April 19, 2021
By Aleta Margolis, Founder and President, Center for Inspired Teaching
Hooray for Monday is a weekly blog filled with questions, ideas, reflections, and actions we can all take to remodel the school experience for students.
Imagination is a muscle. It needs exercise in order to stay healthy and strong.
The late great Oran Sandel, my mentor, co-teacher, and dear friend, taught me these words over 20 years ago. They continue to inform Inspired Teaching’s work with teachers every day.
Thank you for the Bag of Rocks! is an improv game we play as part of our teacher training. Participants work in pairs, with Player A pantomiming climbing a steep and dangerous mountain, while Player B hands A “gifts” (written on index cards) which A must incorporate into her climb. The gifts range from a bag of rocks to a broken leg to a violent thunderstorm to a mountain lion on your back. In other words, they are things most of us would consider formidable obstacles. Player A must enthusiastically thank player B for each gift, then use it to enhance her climb.
Player B – Here’s a bag of rocks.
Player A – Thank you for this bag of rocks! It’s just what I needed to weigh the end of this rope down so it doesn’t keep flapping in the wind.
Player B – Here’s a violent thunderstorm.
Player A – Thank you for this thunderstorm! I ran out of water yesterday and couldn’t find a clean stream. All this rainwater is going to help me get hydrated.
In this activity, participants learn through play. We stretch and strengthen our imaginations as we literally transform obstacles into assets. And this exercise makes it easier for us to utilize our imaginations elsewhere.
The word imagination tends to conjure up images of unicorns or purple giraffes or other fantastical creatures. At Inspired Teaching, our definition of imagination encompasses fantasy and goes deeper. Imagination involves generating possibilities that are below the surface, that extend beyond the usual.
Children’s imaginations are naturally strong and healthy. Without hesitation, they create invisible rivers to swim on their way to the lunchroom; engage in heated arguments with imaginary friends; create indoor rainstorms by tapping their hands on the sides of their chairs; and more. They can also see solutions some of us adults might miss, like how to adapt a game that worked one way in-person into a new form that works online, how to organize an activity so everyone gets a turn, and the like.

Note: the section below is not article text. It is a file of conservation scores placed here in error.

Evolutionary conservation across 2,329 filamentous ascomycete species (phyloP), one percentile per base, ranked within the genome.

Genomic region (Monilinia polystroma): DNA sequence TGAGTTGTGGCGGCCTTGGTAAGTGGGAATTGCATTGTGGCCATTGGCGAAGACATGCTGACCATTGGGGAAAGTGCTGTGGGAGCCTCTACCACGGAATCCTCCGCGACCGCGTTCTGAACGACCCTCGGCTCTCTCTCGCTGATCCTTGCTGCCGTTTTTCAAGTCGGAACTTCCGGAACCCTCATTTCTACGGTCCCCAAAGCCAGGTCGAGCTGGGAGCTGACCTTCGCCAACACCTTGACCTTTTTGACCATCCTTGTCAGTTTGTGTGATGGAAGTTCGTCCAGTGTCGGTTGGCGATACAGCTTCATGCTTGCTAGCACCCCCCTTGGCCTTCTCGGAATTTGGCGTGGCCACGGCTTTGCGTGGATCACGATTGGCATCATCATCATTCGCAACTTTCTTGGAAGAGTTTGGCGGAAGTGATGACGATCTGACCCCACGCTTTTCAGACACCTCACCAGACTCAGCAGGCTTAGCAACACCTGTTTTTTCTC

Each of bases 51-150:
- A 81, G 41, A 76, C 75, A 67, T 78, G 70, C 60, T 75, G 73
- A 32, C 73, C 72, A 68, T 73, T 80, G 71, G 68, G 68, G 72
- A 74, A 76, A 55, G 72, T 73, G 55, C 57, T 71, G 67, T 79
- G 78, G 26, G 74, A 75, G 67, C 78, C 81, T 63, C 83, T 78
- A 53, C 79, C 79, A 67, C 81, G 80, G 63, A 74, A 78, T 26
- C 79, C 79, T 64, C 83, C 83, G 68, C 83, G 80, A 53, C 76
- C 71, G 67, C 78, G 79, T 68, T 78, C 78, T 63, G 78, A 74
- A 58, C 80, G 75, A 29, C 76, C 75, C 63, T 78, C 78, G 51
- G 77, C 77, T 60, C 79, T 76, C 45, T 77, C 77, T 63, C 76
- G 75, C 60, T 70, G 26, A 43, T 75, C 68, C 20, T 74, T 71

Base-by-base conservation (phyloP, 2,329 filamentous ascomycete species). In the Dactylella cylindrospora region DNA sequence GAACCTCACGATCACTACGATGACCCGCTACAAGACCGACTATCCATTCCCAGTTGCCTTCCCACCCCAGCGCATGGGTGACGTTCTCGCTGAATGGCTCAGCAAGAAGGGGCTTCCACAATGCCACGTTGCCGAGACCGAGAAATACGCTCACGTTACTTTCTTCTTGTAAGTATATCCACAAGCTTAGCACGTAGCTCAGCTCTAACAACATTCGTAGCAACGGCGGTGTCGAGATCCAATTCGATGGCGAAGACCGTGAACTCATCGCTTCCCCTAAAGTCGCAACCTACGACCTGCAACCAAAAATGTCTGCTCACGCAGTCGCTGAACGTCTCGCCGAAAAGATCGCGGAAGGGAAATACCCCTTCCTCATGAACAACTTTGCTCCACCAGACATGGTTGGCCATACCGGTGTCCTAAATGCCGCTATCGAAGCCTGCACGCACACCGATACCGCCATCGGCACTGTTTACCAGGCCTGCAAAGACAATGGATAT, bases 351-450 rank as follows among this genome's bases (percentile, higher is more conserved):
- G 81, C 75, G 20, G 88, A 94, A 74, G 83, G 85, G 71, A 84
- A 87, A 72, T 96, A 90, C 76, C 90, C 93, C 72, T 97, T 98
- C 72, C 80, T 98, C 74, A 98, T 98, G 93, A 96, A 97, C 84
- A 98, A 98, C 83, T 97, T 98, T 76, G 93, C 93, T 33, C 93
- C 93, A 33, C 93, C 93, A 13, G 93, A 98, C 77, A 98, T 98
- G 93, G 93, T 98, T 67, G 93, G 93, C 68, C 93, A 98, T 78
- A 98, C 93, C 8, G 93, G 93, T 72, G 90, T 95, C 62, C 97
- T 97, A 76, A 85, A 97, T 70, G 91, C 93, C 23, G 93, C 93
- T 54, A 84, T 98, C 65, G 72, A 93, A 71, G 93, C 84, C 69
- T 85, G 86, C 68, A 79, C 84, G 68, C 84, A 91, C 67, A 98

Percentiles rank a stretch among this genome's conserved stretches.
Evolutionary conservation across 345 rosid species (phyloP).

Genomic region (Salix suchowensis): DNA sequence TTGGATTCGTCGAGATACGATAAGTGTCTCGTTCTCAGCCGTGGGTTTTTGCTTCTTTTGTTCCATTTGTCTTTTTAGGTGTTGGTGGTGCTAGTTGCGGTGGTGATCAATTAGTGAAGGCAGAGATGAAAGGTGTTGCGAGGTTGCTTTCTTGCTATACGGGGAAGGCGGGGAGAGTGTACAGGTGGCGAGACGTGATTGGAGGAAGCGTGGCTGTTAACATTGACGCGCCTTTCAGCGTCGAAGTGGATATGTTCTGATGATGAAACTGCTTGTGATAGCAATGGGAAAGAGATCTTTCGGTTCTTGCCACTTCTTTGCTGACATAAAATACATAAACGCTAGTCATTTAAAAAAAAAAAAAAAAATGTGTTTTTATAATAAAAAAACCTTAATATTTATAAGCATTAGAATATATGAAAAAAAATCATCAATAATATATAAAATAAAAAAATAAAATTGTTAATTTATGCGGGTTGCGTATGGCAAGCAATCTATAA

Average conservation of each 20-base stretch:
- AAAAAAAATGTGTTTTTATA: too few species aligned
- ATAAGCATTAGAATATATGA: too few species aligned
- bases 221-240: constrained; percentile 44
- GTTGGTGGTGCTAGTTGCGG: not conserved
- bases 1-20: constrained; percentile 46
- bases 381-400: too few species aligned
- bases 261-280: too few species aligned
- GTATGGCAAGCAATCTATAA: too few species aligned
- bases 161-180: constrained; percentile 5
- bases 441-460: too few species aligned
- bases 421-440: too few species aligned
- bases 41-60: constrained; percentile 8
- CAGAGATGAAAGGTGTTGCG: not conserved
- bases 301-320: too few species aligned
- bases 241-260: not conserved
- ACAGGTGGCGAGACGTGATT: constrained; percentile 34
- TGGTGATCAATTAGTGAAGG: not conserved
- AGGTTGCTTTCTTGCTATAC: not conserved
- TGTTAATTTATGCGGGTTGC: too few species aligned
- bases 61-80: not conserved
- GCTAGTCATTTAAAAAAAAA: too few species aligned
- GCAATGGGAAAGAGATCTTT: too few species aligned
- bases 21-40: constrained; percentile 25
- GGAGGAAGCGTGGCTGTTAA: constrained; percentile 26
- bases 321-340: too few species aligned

If we are wise, we nurture our students’ imaginations and embrace their ideas and contributions. And, we put in the work to keep our own adult imaginations sharp. Renowned improvisational theatre pioneer and founder of Theatresports, Keith Johnstone refers to adults as “atrophied children” because we often neglect our imaginations, or worse, consider them frivolous in the face of the challenges we encounter as grown people. However, the most significant advancements in human history required imaginative thinking; so we allow our imaginations to atrophy at our own peril.
We can give our imaginations a workout every time life hands us a metaphorical bag of rocks, and rather than lament the new burden, use the obstacle to grow.
- The bread for your morning toast is moldy. What new breakfast might you come up with?
- The copier is broken and you needed it for an assignment. How might students practice their verbal rather than written skills in this lesson?
- Your boss gives you some critical feedback. How might you respond with curiosity rather than hurt feelings?
- A national news event disrupts the school day. What can you do to make students feel safe and supported?
A strong and healthy imagination allows us to conceive of things not yet created. When our imaginations are active and fully developed, we are better able to think on our feet, be spontaneous, and even come up with solutions to problems that feel intractable. When we include building imagination among our goals for our students, we not only increase the likelihood they will learn and understand the content in the curriculum, we also increase the likelihood they will enjoy their time in school.
Imagination can transform a bag of rocks into an asset. Imagination can also help us do things like transition students from remote learning back to in-person, turn health and safety protocols into community-building opportunities, and teach complicated math concepts in an interesting new way. As we strengthen our imaginations, we allow our true selves to shine through, in our interactions with our students and with others in our lives. Bringing our true selves to our work as teachers is at the core of the 4th I, Integrity. More on this next week.